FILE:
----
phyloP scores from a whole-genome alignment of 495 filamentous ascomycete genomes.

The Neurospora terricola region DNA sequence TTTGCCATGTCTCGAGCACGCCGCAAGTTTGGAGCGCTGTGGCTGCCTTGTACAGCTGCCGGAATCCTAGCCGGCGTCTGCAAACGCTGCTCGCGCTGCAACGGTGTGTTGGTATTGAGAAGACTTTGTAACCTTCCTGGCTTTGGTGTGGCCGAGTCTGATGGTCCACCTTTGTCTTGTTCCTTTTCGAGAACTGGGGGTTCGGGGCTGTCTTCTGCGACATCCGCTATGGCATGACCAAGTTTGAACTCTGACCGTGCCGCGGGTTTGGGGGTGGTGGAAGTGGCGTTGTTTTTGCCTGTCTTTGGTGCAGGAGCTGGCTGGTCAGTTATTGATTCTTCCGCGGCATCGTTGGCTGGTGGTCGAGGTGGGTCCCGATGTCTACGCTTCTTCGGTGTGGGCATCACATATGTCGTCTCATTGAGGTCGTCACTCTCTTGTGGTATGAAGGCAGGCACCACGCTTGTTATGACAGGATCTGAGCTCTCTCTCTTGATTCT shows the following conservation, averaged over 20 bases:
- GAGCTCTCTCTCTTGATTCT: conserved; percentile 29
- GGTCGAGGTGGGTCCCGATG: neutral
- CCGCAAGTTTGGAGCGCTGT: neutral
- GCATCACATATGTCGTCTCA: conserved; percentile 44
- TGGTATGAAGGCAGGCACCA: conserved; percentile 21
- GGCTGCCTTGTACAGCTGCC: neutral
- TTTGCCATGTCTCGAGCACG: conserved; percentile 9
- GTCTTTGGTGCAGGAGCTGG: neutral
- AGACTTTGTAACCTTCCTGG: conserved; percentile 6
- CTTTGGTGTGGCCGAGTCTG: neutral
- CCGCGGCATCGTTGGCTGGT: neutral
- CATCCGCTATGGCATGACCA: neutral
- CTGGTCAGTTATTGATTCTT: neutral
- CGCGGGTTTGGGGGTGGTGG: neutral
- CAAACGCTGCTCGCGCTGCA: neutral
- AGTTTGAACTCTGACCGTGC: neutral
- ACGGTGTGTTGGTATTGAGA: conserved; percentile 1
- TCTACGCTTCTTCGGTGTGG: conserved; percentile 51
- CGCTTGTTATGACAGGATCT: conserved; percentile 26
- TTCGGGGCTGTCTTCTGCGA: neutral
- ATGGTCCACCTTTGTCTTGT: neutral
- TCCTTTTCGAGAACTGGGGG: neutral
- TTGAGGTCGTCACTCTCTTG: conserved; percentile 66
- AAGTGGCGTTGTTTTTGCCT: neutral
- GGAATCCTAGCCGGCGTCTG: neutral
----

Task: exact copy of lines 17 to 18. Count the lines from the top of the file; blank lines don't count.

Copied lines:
- CAAACGCTGCTCGCGCTGCA: neutral
- AGTTTGAACTCTGACCGTGC: neutral